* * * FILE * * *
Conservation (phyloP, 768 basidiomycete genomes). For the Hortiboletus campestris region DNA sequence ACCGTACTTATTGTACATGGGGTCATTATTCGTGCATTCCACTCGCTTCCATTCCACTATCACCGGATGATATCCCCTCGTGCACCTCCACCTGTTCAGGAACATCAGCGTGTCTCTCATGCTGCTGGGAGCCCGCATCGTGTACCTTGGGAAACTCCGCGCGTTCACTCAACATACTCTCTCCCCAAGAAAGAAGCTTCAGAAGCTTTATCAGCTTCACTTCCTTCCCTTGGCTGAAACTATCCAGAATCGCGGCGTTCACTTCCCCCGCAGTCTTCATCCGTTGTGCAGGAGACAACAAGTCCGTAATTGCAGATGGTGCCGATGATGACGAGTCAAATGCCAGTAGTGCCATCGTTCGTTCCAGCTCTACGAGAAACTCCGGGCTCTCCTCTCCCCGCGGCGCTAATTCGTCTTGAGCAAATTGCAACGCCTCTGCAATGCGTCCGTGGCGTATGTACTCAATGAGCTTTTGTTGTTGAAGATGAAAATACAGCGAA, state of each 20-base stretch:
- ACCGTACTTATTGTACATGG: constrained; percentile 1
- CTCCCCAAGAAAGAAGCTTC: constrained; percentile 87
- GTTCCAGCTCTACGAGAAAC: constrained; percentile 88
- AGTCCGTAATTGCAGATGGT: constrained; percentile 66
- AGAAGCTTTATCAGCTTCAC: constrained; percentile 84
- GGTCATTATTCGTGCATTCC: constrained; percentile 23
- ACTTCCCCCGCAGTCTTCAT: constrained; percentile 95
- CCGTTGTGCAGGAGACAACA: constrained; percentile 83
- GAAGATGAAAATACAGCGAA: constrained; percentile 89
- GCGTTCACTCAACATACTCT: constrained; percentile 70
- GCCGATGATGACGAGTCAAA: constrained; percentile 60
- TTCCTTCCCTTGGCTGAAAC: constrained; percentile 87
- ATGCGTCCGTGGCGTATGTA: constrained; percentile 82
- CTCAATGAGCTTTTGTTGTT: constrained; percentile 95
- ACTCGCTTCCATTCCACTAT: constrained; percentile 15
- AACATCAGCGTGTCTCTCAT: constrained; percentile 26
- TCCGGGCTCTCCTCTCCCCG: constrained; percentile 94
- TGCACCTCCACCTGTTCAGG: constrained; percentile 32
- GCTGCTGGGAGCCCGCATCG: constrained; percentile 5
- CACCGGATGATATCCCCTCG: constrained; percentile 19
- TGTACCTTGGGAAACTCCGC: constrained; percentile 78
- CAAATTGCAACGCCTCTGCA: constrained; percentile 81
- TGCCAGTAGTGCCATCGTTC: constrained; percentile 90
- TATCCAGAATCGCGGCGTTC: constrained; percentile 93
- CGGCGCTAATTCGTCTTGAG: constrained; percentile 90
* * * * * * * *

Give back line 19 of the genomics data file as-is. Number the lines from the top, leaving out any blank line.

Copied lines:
- TGCACCTCCACCTGTTCAGG: constrained; percentile 32